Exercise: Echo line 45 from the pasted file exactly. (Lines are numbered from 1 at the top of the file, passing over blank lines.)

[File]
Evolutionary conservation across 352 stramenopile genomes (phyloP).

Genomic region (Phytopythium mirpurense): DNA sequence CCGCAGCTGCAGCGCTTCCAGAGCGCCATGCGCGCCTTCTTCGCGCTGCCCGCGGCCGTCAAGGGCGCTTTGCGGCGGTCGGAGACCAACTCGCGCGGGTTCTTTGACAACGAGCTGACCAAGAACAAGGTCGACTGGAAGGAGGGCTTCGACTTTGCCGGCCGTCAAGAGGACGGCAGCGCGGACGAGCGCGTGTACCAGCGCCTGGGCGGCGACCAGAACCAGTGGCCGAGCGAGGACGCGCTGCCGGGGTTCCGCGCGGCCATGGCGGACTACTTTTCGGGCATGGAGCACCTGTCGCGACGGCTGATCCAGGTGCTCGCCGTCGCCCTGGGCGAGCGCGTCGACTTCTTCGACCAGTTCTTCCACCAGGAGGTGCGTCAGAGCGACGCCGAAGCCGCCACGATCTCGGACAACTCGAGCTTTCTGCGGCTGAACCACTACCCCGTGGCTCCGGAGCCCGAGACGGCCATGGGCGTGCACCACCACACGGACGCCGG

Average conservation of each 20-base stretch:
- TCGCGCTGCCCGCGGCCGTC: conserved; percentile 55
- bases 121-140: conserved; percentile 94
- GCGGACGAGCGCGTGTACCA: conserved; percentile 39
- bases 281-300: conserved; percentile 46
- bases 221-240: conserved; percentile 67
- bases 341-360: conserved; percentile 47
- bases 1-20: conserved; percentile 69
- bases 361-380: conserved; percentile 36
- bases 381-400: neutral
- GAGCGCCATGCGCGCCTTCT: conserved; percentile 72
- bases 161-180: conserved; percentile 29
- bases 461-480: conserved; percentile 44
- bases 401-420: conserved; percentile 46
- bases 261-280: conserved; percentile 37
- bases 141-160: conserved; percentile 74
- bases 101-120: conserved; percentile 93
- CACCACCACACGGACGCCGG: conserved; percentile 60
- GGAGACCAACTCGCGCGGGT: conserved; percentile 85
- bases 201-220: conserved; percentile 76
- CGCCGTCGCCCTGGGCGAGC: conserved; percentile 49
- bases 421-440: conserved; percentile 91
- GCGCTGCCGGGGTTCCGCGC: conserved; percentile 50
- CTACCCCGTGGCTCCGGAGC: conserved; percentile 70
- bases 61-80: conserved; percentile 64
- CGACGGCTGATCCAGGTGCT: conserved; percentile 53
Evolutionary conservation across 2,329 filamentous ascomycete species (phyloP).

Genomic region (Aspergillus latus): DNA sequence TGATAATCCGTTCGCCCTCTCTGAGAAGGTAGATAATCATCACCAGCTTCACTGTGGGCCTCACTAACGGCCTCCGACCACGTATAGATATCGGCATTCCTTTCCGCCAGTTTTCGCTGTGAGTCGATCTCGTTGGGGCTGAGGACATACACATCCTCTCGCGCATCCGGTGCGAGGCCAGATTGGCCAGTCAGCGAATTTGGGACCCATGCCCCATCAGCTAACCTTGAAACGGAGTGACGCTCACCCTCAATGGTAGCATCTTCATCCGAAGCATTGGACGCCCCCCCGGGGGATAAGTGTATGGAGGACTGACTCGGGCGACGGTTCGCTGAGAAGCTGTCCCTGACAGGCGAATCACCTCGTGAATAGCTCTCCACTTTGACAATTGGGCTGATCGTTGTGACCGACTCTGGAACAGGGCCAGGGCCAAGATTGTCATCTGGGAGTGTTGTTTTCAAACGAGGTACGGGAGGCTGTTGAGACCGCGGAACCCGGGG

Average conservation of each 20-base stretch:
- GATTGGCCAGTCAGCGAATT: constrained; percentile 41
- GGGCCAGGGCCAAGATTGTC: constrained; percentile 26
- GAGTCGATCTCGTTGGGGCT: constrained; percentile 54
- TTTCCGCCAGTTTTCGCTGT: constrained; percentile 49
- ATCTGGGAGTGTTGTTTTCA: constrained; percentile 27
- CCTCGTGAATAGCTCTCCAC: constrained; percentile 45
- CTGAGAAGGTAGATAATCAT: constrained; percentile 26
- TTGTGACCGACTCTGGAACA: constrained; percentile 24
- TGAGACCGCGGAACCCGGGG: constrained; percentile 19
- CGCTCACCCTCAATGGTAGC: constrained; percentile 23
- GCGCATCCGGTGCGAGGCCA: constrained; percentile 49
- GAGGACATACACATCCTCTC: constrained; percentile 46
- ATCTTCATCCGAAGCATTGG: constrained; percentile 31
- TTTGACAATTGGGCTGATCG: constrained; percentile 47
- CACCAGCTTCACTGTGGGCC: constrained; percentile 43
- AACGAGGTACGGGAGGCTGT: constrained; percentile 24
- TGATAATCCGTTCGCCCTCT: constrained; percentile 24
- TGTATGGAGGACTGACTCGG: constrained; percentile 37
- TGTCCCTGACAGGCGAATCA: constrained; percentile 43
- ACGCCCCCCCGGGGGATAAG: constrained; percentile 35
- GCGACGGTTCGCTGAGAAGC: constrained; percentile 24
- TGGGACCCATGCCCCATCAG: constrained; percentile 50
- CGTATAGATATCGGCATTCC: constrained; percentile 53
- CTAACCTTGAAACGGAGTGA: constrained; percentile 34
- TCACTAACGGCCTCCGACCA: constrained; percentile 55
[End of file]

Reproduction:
- TTTGACAATTGGGCTGATCG: constrained; percentile 47